Property Investors student set to bag £1m from rent-to-rents
Backed by his fiancée, Abbas Pardhan spent £2,000 on enrolling on a Property Investors’ course, rather than a flight to Dubai to visit her in her family home. Now, just 18 months later, Abbas says he is about to bag £1m after creating a 250-unit, rent-to-rent empire centred on Birmingham where he lives. The entrepreneur has also taken on nine staff to help him run his business. His success is all the more remarkable, given that he received around 1,000 rejections from agents before landing his first deal.
‘Samuel Leeds’ YouTube content was so valuable’
Abbas was looking for a way to get into business when a friend suggested he should read more books to increase his knowledge.
“He told me that an average American reads one book a year and their salary is probably around the average minimum wage. The average CEO reads one book a week and makes about 319 times more than an average American. I was like, whoa, I need to start reading books,” explains Abbas.
He followed this up by attending some courses but felt none of them delivered what he was hoping to learn which was how to set up a solid business. Then he came across Samuel Leeds’ YouTube videos and started studying them from morning till night.
“The content was so valuable. I literally took that as a university. I would wake up early in the morning, grab a book, sit in front of my laptop and just make notes. That was my day, every day, spending time on Samuel’s YouTube channel learning everything and trying to figure out the formulas he was giving out and how to do due diligence.”
Abbas spent two months doing that until he managed to get a place on a Property Investors Crash Course in the summer of 2019. A few months later, in December, he signed up for the company’s Deal Finding Extravaganza.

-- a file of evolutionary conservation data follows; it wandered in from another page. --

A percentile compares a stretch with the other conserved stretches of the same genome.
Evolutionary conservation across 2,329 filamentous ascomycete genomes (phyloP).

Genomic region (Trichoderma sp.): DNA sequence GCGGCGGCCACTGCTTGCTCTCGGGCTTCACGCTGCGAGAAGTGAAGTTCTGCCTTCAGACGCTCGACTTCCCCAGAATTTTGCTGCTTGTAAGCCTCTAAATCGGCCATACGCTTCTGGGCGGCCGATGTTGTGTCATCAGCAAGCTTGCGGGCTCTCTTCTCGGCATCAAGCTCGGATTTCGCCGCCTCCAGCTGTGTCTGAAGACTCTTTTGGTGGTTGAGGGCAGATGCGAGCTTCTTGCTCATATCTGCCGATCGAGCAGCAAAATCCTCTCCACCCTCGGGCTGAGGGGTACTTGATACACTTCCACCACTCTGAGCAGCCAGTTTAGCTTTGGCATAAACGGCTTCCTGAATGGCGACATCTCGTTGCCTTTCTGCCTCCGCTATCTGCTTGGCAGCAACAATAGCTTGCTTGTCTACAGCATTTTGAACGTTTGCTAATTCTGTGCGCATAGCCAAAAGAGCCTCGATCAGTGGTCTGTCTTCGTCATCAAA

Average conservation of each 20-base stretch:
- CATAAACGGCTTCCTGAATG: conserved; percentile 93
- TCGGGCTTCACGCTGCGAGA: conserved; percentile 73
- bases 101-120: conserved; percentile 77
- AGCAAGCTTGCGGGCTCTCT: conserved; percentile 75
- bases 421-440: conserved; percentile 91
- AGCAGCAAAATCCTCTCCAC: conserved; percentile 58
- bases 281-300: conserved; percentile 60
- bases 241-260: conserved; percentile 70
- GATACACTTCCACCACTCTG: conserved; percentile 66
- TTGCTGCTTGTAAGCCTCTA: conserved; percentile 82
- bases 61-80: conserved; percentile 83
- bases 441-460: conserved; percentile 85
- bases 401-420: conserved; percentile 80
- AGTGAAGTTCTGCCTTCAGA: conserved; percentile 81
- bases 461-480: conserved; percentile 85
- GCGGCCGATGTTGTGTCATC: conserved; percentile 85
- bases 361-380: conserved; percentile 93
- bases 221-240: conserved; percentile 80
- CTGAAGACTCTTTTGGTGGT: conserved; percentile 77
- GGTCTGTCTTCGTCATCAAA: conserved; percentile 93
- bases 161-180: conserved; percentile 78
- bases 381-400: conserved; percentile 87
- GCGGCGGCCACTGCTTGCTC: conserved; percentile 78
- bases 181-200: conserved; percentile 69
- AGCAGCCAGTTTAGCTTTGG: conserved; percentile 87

Before that he had been making lots of telephone calls to get launched in property but had received between 700 and 1,000 rejections, he says.
“I’d wake up every day and start cold calling. A big mistake I made was that I wasn’t understanding the difference between sales and closing. Once agents told me they were not interested in corporate lets I would just hang up.
“I didn’t understand [I needed] to empathise with them and say, hey I understand you don’t do corporate lets. If I was you as an agent, I probably wouldn’t do them myself because of all the bad experiences you’ve probably had but let me explain how we do it differently. I didn’t have that knowledge at the time.”
Wearing a suit and tie, Abbas resorted to knocking on agents’ doors, covering most areas of the city, but again failed to make a breakthrough.
The wannabe businessman watched a video which recommended that if you believed you were going to make it in life, you should record your journey. That way you could look back on what you had done.
The moment Abbas crossed the point of having had 400 rejections he started recording himself. At the time he was living in a house with eight other people sharing two bathrooms. His bedroom measured about 150 sq. ft. and doubled up as his office.
“What made me hustle I think comes from the entrepreneurship drive. It wasn’t really about the money you make at the end of it, it was rather the game. It was like, why can’t I figure this game out?”
It was only when he came on the advanced, three-day Deal Finding Extravaganza and was taught how to seal a deal that he was finally successful. After building a rapport with an agent in Selly Oak, he secured a rent-to-rent agreement on a six-bedroom house.
His fiancée Sahar, whom he has since married, was ‘over the moon’ when at last he completed his first property transaction.
She recalls: “There was a time where he had a choice to come and see me because it had been eight months since we’d seen each other or invest some money in property training and buying books. I told him do that. So, I was very happy that it worked out.”
With a lot of hard work and persistence, Abbas had conquered the first problem facing any aspiring property entrepreneur of how to clinch a deal. The next problem was how to get tenants to fill his rooms.
‘It was scary not having tenants lined up’
Abbas had signed a contract to pay the landlord of the house £1,560 a month but after 10 days he still had no tenants, despite advertising the accommodation on SpareRoom.
It was a scary time, he admits. However, he had negotiated a rent-free period of three weeks to allow him to refurbish the house. With the help of another man, he painted the whole house for £200 and spent just under £300 on staging it for the market.
Abbas used every tactic possible to bring in tenants, including dropping the rent and reading books to learn the art of selling. He also printed leaflets with photographs of the property and spent five hours walking into every shop he could find in the area, offering his rooms at a discount.